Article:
Church Timeline for 2017

A CHURCH TIMELINE for 2017AD
17AD – Jesus is (probably) aged 21 and has thus received the keys of the carpenter’s shop.
117 AD – Date of the earliest known Gospel manuscript, a fragment of John chapter 18, now in the Rylands University Library, Manchester.
217AD – The first known Antipope (there would be 37 up to 1439); Hippolytus of Rome challenge Pope St. Callistus over lenient treatment of the former lapsed, and set himself up as a rival. Later banished to the island of Sardinia with the genuine Pope Pontianus, he would be reconciled, and both he and Pontianus died as martyrs,
317AD – The inception of the Arian heresy; Arius, a presbyter of the church in Alexandria, denied the full deity of the pre-existent Son of God, making the Son the created agent through whom the universe itself was created. “There was a time when he was not”. This teaching was rebutted by the Council of Nicaea (325).
417AD – Declaration that infant baptism is a valid practice and the rule of the Universal Church (confirmed at the Council of Carthage 418).
517AD – Declaration of Pope Hormisdas: “From now on, those who are separated from the communion of the Catholic Church – those who are not in agreement with the Apostolic See – will not have their names read during the Sacred Mysteries”.
617AD – Birth of St. Hilda, in whose abbey of Whitby would be held the important synod (664) by which the church in this land adhered to the customs of Rome rather than those of the Celts.
717AD – The Pact of Umar (named after the caliph in Syria), regulating the behaviour required of a Christians in a Moslem land, e.g. “we shall not display our crosses or our books in the roads or markets; we shall not use bells, but only clappers in our churches, and that very softly; we shall not raise our voices when following the dead”.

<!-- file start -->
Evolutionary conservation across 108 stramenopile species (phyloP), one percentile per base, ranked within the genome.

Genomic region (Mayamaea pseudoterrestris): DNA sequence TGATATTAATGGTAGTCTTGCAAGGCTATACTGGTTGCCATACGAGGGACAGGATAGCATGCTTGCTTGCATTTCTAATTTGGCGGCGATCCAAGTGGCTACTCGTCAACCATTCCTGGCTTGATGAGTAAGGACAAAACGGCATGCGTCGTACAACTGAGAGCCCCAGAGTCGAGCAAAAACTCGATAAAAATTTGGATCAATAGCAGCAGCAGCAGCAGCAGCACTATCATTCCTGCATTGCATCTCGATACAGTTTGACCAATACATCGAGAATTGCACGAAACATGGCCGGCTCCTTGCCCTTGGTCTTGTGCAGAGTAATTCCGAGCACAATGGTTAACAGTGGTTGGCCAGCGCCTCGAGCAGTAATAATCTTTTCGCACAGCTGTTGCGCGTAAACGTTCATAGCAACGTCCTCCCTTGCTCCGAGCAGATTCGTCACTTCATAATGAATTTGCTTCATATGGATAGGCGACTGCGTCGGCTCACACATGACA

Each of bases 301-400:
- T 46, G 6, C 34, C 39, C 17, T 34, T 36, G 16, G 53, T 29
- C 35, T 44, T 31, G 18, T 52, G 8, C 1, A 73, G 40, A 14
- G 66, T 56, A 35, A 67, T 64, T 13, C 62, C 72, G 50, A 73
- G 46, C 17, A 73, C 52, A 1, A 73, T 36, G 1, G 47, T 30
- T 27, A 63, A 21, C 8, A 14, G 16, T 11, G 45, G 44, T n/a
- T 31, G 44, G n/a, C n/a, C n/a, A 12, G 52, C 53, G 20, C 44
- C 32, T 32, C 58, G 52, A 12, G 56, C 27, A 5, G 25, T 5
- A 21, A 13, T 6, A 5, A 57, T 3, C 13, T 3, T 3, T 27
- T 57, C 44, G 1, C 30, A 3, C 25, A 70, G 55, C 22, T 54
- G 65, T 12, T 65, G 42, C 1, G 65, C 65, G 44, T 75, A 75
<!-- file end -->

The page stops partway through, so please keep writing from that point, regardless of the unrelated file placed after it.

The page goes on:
817AD – Pope Paschal I (to 824) restores and beautifies many Roman churches after the devastations of the Vandals. His care for religious relics “boosted the prestige of the Pope as an intercessor for all mankind”.
917AD – Reconstruction of the cathedral of Utrecht in Holland (founded by St. Willibrord, companion of St. Boniface), after the final repulsion of Viking raids.
1017AD – Cnut (Canute) crowned king of England, displaying Christian humility to his flattering courtiers by showing even he could not stop the tide; this happened either in Bosham or by Ocean Village in Southampton.
1117AD – Foundation in south London of Merton Priory, where St. Thomas Becket would receive his education.
1217AD – The Dominicans are established as a preaching Order, settling friars in the new universities of Paris and Bologna, and thus setting up the long association between religious orders and the universities.
1317AD – The last year of the Great Famine (from 1315) a time of social upheaval and, with the later Black Death, a weakening of respect for the Church.
1417AD – The Council of Constance brings to an end the Great Schism, which since 1378 had seen two Popes, one in Avignon and one in Rome, with latterly a third contender as well; two were persuaded to resign, the third excommunicated.
1517AD – Martin Luther published his “95 Theses”, allegedly nailed to the door of the Castle Church in Wittenberg, thus initiating the Reformation. But ….
1617AD – … on January 1, Pope Paul V issues a public prayer calling for the reunion of Christendom and the eradication of heresy. The hostile reaction of princes in Germany leads into the disastrous Thirty Year’s War (1618-48).
1717AD – Pope Clement XI, best known as a patron of the arts and scientists, and the one who permitted Catholics to have cats in their homes (previously regarded as pagan), funds the Spanish fleet to repulse the Ottoman Turks, but the Spaniards use this windfall to recapture for themselves the islands of Sardinia and Sicily.
1817AD – Death in Rome of the remarkable Jesuit polymath Fr. Juan Andrés y Morell, who excelled in world history, comparative literature, linguistics and the theory of music.
1917AD – Apparitions of Our Lady at Fatima in Portugal to Bd. Jacinta Marto (7), Bd. Francisco Marto (8) and Lúcia dos Santos (10). Interpretations have revolved around simultaneous events: the Bolshevik Revolution in Russia, the taking of Jerusalem by the (Christian) General Allenby, and the Balfour Declaration setting out the plan for a national home for the Jews.
2017AD – The parish of St. Boniface, Southampton, becomes famous in church history because of …………………………………
[please keep Newsletter and fill in blank at the end of 2017].